Interested in doing research?
This requires a modicum of dedication, though it's doable in scale and tempo. It involves contributing one or two days per month, in autumn, winter and spring.
Arrange your days and times with the person you'll be working with. You can work as and when you wish, in coordination with the person you're working with.
We need some consistency since this is a team effort, we need good results and there will be a knowledge buildup in the team. This is not a course and we rely on you finding out what you need to know - and we're learning too.
You need to have some knowledge and understanding of ancient sites and related matters, plus a willingness to work systematically to produce useful data and observations. Perhaps you might bring with you a valuable skill or ability.
You need to live locally to Penwith, be fit for walking on rough terrain and willing to be out in Cornish weather. Computer literacy and own transport are advantages.
There will not be many meetings - much contact and discussion will be online.
If you like ancient sites and engaging in this kind of activity, and if you have available time and space, this could be rewarding to do.
The spiritus loci of West Penwith seeks to reveal some of its secrets, and you could be part of this process.
What we'll be doing
The main activity is visiting sites and doing a broad-spectrum survey of factors pertaining to site positioning and their possible reasons for being.
Our method is all-round and two-pronged.
One task is to work through a checklist of observations to be made, to help compile a comprehensive wide-spectrum database of measurements and observations.
We'll be recording visible sightlines and orientations, taking notes on how the local landscape looks or might have looked, on the site itself, and doing sketches, diagrams and photos. It's worth finding out what is already known about the site, if it has mythology attached, and studying maps before visiting. Then there is some writing-up afterwards, online at home.
An example: when visiting a chambered cairn, what is the view from inside the cairn? What is its orientation, centrally down the passage and also to the left and right-hand walls? What sites are visible from there? What horizon azimuths and elevations are noteworthy from that site? What is its landscape situation? How close is it to its likely original state?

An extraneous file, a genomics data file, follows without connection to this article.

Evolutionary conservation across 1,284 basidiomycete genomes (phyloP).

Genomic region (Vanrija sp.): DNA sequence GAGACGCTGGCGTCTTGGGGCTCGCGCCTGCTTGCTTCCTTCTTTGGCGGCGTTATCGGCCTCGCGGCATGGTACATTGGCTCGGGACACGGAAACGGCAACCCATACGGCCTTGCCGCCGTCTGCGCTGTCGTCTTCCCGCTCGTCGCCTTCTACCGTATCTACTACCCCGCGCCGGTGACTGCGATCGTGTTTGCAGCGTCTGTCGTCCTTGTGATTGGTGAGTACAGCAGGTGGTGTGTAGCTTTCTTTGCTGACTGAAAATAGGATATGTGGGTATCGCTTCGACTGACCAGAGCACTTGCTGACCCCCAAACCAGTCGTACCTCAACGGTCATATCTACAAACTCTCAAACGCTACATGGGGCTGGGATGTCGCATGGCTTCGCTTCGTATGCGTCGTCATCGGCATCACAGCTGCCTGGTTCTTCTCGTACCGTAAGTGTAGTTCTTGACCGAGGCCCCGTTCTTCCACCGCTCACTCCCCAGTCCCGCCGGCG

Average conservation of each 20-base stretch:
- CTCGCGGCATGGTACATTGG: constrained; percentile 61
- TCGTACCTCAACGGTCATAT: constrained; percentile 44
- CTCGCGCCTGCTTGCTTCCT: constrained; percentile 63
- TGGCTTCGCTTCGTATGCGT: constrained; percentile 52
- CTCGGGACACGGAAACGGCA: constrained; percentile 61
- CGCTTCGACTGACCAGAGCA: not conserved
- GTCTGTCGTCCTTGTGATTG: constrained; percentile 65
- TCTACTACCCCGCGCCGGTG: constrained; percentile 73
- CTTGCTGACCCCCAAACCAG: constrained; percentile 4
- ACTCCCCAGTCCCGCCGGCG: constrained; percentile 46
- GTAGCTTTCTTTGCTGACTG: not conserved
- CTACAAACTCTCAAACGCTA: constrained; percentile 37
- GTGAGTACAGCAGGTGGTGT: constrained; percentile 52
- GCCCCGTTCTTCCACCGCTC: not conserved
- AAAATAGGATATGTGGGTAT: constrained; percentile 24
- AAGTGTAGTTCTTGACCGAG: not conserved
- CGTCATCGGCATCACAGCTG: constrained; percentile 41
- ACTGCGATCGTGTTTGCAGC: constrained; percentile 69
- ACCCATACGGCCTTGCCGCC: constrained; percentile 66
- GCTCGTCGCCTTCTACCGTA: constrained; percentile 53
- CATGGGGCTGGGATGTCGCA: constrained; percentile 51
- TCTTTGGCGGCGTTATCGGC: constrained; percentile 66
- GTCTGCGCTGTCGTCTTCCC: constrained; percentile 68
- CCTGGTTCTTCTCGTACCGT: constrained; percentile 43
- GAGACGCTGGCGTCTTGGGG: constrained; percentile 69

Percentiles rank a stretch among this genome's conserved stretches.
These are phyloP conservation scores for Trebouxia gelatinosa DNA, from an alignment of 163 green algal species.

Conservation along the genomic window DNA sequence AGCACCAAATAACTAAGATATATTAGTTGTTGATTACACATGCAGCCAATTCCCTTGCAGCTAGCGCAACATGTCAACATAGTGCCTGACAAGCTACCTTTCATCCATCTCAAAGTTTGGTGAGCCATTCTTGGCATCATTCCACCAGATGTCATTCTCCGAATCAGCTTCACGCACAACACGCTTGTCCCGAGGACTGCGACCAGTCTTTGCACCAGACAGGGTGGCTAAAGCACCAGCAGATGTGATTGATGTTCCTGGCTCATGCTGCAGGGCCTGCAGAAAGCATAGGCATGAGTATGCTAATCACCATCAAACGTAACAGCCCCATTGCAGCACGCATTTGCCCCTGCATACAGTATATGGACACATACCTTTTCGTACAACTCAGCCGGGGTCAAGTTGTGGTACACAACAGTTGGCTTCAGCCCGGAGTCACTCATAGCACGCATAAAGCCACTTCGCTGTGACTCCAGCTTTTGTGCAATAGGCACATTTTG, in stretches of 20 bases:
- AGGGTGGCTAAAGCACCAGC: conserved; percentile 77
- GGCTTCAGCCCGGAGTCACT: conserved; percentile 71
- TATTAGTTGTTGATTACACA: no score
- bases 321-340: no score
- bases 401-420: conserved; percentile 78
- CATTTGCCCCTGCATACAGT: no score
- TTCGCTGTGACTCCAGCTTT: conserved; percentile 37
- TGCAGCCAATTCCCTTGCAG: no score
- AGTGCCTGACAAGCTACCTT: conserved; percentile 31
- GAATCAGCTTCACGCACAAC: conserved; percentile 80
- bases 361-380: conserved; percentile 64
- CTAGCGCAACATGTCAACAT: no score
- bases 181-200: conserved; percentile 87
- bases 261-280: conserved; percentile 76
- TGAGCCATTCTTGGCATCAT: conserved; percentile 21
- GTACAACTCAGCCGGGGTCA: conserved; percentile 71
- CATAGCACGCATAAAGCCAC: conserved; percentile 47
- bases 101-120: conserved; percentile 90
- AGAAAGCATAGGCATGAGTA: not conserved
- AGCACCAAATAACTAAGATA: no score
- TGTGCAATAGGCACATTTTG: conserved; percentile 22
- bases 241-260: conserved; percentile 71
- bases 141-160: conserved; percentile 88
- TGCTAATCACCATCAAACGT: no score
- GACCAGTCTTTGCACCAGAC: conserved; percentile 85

The other observational method is to freewheel with your own interests and observations and noting them down, to contribbute to a more free-ranging and creative database that might nevertheless yield valuable objective results. This can include subjective observations, an artist's assessment of landscape factors, intuitive and dowsing skills, or simply sitting quietly and listening.
Each site will demand or offer different things. Sites for initial examination are Chûn Quoit, Carn Galva, Ballowall and Bosiliack Barrows, the Kemyel menhirs, Caer Brân, Chapel Carn Brea, Carfury and Boswens menhirs, Lesingey Round, Maen Castle and Treryn Dinas. Later on we'll look at the stone circles and their complexes, and mysterious sites like Treen Common Circle.
The main item is a compass clinometer to measure azimuth (direction) and elevation (horizon height). Google 'compass clinometer' and you'll find a variety from £20-60. Some are mechanical, some electronic. Some smartphones have apps claiming this purpose, but they are insufficiently accurate and reliable, and some sites are out of range.
A GPS can help but isn't obligatory. It is possible to print out a Google map of the site, on which precise locations of features can be marked, for transferring to digital format later. Binoculars, camera, tape-measure, notebook or clipboard, weatherproofs and tea-flask are all useful. We're working in pairs, and each pair needs the necessary equipment between them.
Belerion - the ancient sites of Land's End, by Craig Weatherhill, published by Alison Hodge, 1981-89, ISBN 0-906720-01-X, out of print.
Cornovia - ancient sites of Cornwall and Scilly, by Craig Weatherhill, Halsgrove, 2009, ISBN 9781-84114-748-2.
Take a good look through the Ancient Penwith website for useful information and pointers.